You may be advised to consider delayed reconstruction if you are still undergoing other treatment such as chemotherapy or radiotherapy.
It may be possible for women who have had a mastectomy to have reconstructive surgery without the use of implants. This type of reconstruction is called tissue transfer surgery and involves using tissue, skin and muscle from another part of the body to mold a new breast.
Results of breast augmentation
It is important that you discuss your expectations with your surgeon before you make your final decision to have breast implants. Some women may have unrealistic expectations about what the surgery will achieve and may be disappointed with the results.
The results will depend on your shape to begin with, what kind of effect you want to achieve and what size and type of implants are used.
Make sure that you have discussed the following questions with your surgeon before having the operation:
- What scarring will I be left with?
- What size will my breasts be after the operation?
- What kind of implant will be used?
- What type of incision will be made?
- Will the implant be placed under or above the muscle?
- How much bruising and swelling can I expect after the operation, and how long will it last?
- Will I be able to have the implants removed if I am not satisfied with the results?
- What will the consequences of having my implants removed be?
In most cases, the scars left by breast implant surgery are very small and fade over time to become almost invisible. However, up to one in 20 women are left with red, thick or painful scars that can takes years to improve in appearance.
Recovery after surgical breast augmentation
You will almost certainly have some swelling and bruising immediately after the operation and will need to take some time off work to rest and recover. Your breasts may feel hard to the touch and you may experience some painful twinges or general discomfort. It is not unusual for these symptoms to last for a few weeks.
You may be worried that the implants look unnatural but is usual for the breasts to appear quite taut or rigid immediately after surgery.
They will start to appear more natural in a few months, as the breast tissue, muscle and skin stretches to accommodate the new implants.
You may also experience changes in feeling in your breasts, with different areas becoming more or less sensitive than they used to be. Although most of these sensation changes are temporary, some may be permanent and this is not unusual.
Any severe pain or symptoms that you did not expect should be reported to your surgeon. These include:
- Unusual, unexpected or excessive swelling,
- Deflated breast/s,
- Smelly or badly colored discharge from the wounds,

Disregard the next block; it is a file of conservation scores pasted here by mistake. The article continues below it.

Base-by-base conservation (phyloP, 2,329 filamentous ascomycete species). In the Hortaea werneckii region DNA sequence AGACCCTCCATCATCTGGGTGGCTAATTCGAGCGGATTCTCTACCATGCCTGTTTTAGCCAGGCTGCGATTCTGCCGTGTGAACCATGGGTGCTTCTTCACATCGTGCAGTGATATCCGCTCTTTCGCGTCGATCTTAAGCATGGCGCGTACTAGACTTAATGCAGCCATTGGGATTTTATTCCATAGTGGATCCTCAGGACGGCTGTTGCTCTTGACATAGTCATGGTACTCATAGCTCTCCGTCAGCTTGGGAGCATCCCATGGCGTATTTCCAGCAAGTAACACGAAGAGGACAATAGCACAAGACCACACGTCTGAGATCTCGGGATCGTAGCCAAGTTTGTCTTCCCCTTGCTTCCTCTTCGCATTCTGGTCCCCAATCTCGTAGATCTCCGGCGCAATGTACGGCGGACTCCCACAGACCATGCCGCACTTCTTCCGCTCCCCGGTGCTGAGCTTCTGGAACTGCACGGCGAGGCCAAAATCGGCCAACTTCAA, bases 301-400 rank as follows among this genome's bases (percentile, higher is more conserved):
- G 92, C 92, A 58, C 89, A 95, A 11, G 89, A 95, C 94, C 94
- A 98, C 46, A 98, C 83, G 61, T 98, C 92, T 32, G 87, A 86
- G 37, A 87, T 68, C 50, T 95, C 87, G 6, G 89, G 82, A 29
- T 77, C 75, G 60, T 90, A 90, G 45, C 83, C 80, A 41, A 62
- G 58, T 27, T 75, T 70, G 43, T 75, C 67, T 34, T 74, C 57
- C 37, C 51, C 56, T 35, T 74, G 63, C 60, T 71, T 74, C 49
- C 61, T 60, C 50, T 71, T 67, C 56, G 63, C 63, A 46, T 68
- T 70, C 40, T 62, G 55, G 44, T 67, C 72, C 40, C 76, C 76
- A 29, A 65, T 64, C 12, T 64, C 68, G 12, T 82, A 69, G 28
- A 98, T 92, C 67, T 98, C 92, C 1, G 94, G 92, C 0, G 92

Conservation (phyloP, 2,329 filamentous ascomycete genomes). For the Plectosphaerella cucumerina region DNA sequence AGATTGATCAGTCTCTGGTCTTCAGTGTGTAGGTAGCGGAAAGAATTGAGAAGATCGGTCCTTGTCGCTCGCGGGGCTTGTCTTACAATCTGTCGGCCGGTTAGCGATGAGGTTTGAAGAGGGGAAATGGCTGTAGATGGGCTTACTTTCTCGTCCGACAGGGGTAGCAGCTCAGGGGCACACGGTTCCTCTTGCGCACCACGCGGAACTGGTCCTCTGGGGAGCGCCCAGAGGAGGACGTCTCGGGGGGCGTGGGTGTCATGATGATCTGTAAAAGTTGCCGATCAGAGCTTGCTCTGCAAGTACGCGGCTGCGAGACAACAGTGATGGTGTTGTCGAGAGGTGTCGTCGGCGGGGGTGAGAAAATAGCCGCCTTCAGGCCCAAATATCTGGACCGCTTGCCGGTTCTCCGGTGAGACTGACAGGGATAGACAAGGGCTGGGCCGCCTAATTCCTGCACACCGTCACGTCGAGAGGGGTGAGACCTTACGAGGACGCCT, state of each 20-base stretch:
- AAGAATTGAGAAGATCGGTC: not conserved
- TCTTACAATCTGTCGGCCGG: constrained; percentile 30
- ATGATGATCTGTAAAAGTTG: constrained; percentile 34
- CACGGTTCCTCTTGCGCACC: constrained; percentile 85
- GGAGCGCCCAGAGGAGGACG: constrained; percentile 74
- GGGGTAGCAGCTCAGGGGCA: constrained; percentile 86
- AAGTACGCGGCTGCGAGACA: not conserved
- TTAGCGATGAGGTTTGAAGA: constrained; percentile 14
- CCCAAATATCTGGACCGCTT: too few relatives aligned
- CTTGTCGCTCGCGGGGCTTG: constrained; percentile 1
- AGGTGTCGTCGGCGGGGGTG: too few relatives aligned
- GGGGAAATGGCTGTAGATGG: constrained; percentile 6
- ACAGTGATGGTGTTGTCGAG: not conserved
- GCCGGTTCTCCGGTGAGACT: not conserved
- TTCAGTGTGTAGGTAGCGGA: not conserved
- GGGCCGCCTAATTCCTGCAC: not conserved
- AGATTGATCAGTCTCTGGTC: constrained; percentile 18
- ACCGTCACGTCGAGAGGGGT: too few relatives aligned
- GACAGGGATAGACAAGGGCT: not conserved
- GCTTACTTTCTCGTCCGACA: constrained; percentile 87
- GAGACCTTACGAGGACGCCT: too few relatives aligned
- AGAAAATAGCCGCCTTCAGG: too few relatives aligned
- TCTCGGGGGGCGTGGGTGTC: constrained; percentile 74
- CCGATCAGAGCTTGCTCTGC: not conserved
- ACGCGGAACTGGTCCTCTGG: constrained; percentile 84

- Severe pain in the breast/s, and
- Feeling of intense heat in the breast/s
Risks of a surgical breast augmentation
Breast implant surgery is carried out under general anesthetic and carries the same risks as other invasive surgical procedures.
There may also be a risk of:
This is when the scar tissue that naturally forms around the breast implant begins to shrink, causing the implant to harden and, in some cases, begin to deform. This is estimated to occur in around 1 in 10 women who have had breast implant surgery and requires further surgery to remove and replace the implant.
This is when the implant splits or tears and was much more common before, when improved breast implants were introduced. The danger from ruptured implants is that the contents of the implant will escape from the shell into the breast, causing small lumps called siliconomas. Siliconomas can cause tenderness or pain in the breast and the implant may need to be removed. Very occasionally, silicone has been found in tissue around the breast, muscle or arm.
Firm, silicone gel implants are less likely to cause these complications as they are designed to keep their shape even if the implant shell ruptures.
Any kind of surgical procedure carries a small risk of infection. Antibiotics are used to treat infection. However, if the infection cannot be successfully treated with antibiotics, the implant may need to be removed and replaced.
The risk of infection is higher if a large hematoma (collection of blood) or seroma (collection of watery fluid) is present immediately after surgery. The body is able to absorb small hematomas or seromas but may need the help of a surgical drain to remove larger ones. Surgical draining can also increase the risk of deflation or rupturing.
This means that the implant has deflated and reduced in size. It can occur as a result of complications after surgery such as capsular contracture and rupturing.
Subglandular placement (when the implant is placed between the chest and breast muscle) may cause difficulties with mammography as it can cause an obstruction.
Occasionally, implant surgery can cause small amounts of calcium to form around the implant, which may be confused as tumors on a mammography.